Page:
Q&A: Palliative care
Are you or a loved one facing a serious illness? Then you may want to learn more about palliative care. It can provide crucial support for both patients and families during a trying time. Carol Fluegge, MBA, MA, RN, Vice President of Service Lines for Mercy, explains how.
Q: What is palliative care?
It’s a special form of care designed to ease the discomfort and stress that an advanced or serious illness can bring. It can greatly improve your quality of life by relieving symptoms such as pain, nausea, shortness of breath and confusion. It can also help ease the side effects of treatment.
And it can address your emotional and spiritual needs too. It can help you and your family feel more in control as you plan your treatment goals.
Q: Who qualifies for palliative care?
Anyone experiencing pain or other symptoms from a chronic illness such as heart disease, lung disease, advanced Alzheimer’s, or kidney and liver failure is a candidate.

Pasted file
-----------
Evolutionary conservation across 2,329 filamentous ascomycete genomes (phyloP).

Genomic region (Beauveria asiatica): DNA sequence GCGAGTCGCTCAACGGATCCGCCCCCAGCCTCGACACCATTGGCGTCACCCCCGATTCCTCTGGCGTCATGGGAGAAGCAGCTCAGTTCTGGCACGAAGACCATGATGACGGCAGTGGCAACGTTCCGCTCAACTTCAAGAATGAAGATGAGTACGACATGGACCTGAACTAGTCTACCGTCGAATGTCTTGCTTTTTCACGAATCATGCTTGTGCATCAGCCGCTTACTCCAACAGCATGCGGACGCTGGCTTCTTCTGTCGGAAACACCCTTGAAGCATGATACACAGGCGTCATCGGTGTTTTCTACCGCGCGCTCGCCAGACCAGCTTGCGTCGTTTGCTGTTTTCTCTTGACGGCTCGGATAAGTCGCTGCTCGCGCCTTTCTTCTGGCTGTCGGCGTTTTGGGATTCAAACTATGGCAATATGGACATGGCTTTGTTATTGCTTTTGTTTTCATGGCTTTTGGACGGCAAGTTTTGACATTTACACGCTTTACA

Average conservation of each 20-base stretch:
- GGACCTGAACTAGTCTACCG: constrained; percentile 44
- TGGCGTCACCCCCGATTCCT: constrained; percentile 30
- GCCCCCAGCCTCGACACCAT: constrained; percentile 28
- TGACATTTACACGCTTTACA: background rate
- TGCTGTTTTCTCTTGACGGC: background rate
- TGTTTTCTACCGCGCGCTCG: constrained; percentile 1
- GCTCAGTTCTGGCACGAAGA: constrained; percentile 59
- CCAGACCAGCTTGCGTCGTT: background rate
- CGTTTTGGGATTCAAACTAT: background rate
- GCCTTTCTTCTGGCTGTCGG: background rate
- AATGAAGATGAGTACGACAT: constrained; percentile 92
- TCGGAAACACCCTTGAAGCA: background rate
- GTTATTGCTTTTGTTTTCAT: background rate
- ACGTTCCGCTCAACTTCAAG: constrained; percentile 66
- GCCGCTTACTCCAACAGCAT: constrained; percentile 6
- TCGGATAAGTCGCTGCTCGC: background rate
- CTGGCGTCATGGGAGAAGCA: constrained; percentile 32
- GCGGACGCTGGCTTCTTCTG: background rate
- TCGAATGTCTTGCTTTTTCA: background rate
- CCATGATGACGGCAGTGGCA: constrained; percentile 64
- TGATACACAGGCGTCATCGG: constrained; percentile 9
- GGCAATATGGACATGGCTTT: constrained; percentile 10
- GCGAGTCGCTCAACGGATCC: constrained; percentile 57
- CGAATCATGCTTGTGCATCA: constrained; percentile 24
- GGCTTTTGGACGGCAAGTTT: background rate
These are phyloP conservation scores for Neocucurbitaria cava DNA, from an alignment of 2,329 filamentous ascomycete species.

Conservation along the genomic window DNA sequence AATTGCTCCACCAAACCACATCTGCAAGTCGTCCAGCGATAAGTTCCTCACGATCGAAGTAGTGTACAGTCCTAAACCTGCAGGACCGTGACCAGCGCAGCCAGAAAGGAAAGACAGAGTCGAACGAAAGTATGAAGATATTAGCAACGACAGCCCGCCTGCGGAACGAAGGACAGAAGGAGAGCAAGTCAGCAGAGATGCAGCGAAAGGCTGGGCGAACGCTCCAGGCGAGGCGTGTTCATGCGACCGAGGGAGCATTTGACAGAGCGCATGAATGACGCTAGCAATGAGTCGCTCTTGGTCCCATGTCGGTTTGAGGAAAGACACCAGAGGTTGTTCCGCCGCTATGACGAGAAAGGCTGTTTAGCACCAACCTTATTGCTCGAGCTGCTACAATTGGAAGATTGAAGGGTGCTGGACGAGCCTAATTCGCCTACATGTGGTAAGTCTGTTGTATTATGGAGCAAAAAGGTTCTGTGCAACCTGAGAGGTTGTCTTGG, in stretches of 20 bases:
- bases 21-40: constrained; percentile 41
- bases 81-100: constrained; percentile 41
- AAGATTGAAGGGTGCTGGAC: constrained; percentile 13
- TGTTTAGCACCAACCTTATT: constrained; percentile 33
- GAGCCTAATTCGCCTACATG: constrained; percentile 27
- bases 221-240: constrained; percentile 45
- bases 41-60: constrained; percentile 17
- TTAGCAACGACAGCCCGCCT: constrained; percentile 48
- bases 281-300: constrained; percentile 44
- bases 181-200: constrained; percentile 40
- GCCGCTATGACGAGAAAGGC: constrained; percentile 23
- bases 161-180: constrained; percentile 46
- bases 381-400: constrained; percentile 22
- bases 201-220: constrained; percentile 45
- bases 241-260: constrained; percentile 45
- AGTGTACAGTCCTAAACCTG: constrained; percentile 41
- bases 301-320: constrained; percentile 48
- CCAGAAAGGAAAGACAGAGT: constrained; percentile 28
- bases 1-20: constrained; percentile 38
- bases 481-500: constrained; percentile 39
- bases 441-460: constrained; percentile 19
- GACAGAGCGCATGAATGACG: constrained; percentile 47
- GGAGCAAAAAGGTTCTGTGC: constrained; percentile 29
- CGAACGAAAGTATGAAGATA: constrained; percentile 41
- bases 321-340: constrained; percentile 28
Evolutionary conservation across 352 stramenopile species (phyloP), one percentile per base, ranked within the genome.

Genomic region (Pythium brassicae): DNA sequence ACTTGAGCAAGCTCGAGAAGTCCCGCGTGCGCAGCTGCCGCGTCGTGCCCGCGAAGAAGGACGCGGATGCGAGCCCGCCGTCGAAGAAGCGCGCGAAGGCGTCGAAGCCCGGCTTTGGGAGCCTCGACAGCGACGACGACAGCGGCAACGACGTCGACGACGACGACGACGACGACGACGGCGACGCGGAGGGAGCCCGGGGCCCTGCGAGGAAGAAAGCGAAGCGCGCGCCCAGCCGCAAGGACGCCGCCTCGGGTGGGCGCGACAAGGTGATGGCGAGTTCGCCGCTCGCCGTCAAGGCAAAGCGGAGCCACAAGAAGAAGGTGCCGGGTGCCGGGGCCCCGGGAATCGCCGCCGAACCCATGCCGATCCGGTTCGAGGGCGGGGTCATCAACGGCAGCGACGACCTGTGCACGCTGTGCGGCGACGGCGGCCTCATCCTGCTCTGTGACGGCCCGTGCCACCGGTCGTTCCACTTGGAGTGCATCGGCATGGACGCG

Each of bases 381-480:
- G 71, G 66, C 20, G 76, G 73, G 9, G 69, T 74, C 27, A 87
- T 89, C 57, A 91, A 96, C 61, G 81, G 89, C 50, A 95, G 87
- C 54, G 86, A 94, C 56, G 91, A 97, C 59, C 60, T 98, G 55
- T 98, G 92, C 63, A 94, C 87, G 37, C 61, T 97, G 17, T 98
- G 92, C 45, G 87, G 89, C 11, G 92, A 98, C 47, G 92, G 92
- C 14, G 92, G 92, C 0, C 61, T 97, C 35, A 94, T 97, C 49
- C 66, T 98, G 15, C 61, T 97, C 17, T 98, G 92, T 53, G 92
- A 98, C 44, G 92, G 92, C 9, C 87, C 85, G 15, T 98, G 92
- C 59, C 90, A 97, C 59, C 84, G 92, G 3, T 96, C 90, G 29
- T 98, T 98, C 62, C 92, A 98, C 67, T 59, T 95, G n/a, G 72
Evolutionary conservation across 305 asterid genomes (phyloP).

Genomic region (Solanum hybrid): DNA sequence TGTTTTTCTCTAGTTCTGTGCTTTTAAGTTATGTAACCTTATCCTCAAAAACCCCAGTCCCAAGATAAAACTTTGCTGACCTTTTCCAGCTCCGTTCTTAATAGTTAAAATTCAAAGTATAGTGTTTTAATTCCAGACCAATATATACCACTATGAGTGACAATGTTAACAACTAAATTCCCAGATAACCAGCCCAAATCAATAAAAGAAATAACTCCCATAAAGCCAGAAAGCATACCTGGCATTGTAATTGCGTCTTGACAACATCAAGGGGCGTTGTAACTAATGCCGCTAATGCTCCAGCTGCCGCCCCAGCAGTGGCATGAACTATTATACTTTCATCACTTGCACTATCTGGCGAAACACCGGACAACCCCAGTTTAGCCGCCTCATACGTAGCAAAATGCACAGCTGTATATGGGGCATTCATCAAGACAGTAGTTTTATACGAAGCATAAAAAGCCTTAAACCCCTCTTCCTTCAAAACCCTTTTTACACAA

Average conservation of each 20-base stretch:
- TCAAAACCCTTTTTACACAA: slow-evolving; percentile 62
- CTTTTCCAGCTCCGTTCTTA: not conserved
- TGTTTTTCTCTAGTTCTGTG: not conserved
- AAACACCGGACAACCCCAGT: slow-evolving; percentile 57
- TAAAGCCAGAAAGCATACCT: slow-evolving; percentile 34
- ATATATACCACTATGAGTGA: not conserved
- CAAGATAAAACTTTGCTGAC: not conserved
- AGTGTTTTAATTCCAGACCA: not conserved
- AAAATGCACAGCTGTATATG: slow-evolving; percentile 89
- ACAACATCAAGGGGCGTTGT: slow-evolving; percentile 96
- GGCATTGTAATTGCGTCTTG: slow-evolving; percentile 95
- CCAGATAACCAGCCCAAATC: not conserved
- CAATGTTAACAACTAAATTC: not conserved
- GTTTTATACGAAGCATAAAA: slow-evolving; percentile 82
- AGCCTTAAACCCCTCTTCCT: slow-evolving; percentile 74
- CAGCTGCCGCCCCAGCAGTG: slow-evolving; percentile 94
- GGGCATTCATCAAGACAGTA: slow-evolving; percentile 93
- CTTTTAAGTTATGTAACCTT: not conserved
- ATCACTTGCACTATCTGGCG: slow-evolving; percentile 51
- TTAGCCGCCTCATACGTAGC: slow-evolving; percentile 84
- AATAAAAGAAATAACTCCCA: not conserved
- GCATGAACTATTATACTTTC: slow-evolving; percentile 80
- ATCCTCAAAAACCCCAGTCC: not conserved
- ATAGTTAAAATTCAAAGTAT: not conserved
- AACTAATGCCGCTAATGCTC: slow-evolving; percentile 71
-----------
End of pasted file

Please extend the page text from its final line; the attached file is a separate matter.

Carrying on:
Palliative care must be prescribed by a doctor. So if you think it might help you or a loved one, let your doctor know. It’s available at Mercy Philadelphia and in the home through Mercy Home Health (Mercy Choices).
Q: How does palliative care differ from hospice care?
The goals of palliative care and hospice are the same—to keep you comfortable and to significantly reduce the physical and emotional suffering associated with serious illnesses. The difference is that hospice care is provided to those in the last six months of life. Palliative care is offered at any point during a serious illness, often along with treatments that may cure. And it provides an extra level of support.